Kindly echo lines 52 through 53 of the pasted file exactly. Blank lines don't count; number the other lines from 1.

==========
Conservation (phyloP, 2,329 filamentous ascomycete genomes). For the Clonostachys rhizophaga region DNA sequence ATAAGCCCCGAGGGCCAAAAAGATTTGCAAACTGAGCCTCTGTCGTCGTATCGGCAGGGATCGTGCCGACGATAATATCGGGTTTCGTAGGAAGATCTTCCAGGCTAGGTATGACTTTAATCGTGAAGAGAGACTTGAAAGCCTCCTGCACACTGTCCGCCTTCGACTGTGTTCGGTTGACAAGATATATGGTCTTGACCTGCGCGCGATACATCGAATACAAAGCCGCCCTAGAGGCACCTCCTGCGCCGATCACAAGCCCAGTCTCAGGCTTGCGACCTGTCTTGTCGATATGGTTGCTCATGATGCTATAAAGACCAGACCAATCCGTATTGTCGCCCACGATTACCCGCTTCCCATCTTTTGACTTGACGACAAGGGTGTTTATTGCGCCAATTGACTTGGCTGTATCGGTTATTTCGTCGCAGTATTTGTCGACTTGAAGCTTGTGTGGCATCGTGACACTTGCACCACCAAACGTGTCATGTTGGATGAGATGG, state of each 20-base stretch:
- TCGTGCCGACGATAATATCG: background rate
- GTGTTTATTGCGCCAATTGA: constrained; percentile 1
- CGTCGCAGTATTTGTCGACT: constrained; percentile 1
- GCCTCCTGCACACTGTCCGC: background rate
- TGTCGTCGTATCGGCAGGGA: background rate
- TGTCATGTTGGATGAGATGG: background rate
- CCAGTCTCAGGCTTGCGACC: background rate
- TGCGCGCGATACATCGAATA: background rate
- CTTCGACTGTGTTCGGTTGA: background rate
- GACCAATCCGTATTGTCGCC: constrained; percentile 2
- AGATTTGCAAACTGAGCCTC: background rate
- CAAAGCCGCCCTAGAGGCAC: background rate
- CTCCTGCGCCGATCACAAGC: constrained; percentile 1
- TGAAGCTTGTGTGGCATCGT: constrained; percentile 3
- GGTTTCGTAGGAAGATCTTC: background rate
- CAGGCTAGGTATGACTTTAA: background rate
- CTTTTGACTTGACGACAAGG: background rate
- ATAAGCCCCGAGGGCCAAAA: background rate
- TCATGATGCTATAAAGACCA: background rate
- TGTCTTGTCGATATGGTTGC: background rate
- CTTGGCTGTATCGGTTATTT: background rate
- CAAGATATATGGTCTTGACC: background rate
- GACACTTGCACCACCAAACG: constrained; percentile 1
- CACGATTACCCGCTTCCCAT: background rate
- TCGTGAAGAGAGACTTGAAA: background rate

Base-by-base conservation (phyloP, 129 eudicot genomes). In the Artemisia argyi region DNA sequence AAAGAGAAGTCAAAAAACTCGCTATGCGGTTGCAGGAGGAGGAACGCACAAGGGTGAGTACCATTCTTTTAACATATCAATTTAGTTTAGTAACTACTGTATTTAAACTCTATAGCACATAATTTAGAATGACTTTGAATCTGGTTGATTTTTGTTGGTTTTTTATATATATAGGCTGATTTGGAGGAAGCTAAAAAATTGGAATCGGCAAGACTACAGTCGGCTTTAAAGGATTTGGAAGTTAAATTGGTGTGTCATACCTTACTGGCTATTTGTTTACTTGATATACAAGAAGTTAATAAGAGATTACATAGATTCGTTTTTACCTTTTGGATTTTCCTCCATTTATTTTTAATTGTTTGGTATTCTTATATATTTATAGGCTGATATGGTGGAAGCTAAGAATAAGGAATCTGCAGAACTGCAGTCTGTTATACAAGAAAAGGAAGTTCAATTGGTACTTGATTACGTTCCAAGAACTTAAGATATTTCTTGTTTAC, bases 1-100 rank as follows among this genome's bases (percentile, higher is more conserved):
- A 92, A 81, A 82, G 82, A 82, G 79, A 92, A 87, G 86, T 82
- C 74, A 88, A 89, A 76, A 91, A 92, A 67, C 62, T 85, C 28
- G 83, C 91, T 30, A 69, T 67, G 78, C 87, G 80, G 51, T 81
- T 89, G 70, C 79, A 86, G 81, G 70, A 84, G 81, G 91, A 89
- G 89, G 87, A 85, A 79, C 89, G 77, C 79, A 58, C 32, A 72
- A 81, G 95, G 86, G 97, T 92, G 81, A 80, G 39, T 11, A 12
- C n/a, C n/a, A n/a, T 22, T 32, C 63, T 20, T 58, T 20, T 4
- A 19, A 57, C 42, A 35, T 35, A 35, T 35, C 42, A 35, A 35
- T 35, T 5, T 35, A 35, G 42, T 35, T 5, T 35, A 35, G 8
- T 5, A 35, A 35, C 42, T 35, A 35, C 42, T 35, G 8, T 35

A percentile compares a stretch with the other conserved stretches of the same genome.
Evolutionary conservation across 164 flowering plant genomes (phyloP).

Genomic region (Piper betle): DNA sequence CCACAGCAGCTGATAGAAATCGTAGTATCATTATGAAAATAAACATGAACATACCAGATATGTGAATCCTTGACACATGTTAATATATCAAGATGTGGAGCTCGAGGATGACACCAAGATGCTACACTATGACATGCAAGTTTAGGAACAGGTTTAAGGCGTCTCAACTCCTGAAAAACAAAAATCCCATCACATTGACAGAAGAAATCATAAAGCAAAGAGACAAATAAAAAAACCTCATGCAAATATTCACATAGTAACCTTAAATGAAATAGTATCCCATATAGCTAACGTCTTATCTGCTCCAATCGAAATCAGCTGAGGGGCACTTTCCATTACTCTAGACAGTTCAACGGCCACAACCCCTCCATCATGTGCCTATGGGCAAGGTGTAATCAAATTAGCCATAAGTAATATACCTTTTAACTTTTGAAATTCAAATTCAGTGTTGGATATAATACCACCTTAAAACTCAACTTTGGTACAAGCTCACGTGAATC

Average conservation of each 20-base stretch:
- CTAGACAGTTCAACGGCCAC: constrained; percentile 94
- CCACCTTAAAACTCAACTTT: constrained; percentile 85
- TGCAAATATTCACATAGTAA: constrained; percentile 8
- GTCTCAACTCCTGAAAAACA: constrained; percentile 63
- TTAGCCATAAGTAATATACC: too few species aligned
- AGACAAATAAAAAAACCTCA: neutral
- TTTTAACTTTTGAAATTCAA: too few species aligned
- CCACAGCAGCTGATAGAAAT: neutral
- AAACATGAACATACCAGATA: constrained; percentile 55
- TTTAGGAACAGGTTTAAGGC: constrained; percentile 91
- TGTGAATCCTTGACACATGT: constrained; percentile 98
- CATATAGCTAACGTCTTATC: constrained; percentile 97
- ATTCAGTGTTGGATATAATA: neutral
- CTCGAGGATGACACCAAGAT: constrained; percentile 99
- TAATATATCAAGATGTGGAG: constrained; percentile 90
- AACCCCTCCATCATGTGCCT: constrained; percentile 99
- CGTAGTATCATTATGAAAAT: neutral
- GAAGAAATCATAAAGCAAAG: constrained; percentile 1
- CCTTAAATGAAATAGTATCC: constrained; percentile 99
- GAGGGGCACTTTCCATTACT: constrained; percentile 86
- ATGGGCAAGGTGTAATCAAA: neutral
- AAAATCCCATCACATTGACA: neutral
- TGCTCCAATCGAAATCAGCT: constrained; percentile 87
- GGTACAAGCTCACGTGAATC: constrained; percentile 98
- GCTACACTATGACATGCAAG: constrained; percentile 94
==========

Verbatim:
- TGTGAATCCTTGACACATGT: constrained; percentile 98
- CATATAGCTAACGTCTTATC: constrained; percentile 97